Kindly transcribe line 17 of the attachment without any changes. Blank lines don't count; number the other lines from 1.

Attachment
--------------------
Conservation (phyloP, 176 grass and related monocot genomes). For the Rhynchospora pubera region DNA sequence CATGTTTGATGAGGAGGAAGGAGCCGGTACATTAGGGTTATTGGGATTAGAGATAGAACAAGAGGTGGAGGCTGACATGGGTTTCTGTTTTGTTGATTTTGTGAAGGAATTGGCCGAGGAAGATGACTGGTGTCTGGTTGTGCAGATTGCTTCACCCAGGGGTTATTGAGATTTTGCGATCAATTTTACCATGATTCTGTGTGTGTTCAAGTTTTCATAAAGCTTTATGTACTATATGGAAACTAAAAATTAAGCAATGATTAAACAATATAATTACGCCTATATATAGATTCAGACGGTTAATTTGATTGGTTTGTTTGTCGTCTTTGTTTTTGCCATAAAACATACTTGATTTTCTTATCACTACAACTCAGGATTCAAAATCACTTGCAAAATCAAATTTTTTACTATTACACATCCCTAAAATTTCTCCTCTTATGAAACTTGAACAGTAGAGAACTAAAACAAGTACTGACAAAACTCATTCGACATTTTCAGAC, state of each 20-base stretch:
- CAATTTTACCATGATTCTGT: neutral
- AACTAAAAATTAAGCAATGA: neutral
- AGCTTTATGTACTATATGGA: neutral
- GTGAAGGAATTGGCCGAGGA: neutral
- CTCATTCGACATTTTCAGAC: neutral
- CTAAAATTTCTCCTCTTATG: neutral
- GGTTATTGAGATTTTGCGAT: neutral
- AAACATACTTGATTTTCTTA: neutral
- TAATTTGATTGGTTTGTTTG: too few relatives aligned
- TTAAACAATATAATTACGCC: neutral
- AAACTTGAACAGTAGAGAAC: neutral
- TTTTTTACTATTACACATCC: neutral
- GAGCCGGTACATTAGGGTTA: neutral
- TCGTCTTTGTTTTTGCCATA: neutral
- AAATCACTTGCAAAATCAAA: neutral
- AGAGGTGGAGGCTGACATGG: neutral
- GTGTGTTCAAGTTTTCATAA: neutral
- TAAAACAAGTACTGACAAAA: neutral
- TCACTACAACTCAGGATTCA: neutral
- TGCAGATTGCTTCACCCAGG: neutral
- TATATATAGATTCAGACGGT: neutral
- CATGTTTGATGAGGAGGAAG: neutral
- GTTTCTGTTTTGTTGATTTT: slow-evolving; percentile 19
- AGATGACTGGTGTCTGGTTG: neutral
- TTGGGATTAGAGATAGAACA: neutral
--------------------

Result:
- AGAGGTGGAGGCTGACATGG: neutral